Czech National Bank: No Rate Change But More Dovish Bias

March 25, 2010

The two-week repo rate was left at 1.0% by a 4-2 vote.  Unlike a unanimous decision on February 4 to keep policy stable, today’s meeting saw two policymakers dissent in favor of a 25-basis point cut because of a more benign inflation prognosis that envisages a sub-target CPI until March 2011.  Consumer prices rose only 0.6% in the year to February, down from 2.0% in the previous twelve months.  Unemployment of 9.9% is at a 71-month high, jobs are 2.1% lower than a year ago, and retail sales show an on-year decline of 5.0%.  GDP rose 3.0% annualized last quarter but was still 3.1% lower than in 4Q08.  Officials expect GDP to climb just 1.3% this calendar year after slumping 4.1% in 2009, so there’s plenty of resource slack to keep inflation low.  Moreover, the koruna has appreciated some 4% against the euro since end-2009 and is around 10% stronger against the dollar than a year ago, thus depressing import prices.  As in the case of South Africa, where rates were cut today (see prior post), recent currency movements influenced central bank thinking in a dovish direction.  Like the bank’s statement in February, Today’s assigns a baseline inflation forecast that’s near the 2% target in the medium term, but risks to that view are now skewed to the downside.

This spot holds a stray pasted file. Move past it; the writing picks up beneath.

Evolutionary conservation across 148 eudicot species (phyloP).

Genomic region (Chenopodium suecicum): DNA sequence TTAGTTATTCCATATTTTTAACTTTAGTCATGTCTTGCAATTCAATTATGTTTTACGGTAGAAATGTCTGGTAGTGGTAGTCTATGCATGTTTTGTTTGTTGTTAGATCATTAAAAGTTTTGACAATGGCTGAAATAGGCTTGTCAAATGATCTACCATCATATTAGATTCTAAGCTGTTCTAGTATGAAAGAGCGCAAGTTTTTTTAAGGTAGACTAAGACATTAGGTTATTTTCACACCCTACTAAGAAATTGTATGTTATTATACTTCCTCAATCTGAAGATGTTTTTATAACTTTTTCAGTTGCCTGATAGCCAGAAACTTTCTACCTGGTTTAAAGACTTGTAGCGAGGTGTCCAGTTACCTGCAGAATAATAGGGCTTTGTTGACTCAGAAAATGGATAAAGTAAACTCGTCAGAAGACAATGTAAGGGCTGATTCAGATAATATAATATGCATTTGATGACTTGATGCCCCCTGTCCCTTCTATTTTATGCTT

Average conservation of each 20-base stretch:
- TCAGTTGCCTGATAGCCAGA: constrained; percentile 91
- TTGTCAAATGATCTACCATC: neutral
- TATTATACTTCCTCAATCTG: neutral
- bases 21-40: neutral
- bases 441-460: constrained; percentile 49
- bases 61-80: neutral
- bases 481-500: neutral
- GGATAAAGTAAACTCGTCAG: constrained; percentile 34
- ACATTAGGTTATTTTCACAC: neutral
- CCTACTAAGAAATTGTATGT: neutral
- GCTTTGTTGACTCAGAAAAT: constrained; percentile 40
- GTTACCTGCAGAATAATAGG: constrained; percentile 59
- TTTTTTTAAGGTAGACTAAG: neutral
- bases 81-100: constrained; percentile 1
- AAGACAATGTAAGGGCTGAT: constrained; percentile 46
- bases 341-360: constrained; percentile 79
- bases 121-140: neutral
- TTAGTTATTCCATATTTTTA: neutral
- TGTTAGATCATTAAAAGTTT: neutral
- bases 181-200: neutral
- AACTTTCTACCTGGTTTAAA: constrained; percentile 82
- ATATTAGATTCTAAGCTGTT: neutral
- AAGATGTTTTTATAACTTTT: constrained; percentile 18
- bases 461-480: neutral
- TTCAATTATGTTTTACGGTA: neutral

From 3.75% prior to the Great Recession, the Czech National Bank implemented 7 rate cuts totaling 275 basis points, starting with a reduction of 25 bps in August 2008 and followed by reductions of 75 bps in November, 50 bps in December and February 2009, and 25 bps each after the ensuing May, August and December meetings.  Minutes from today’s meeting will be published on April 2nd

Copyright Larry Greenberg 2010.  All rights reserved.  No secondary distribution without express permission.



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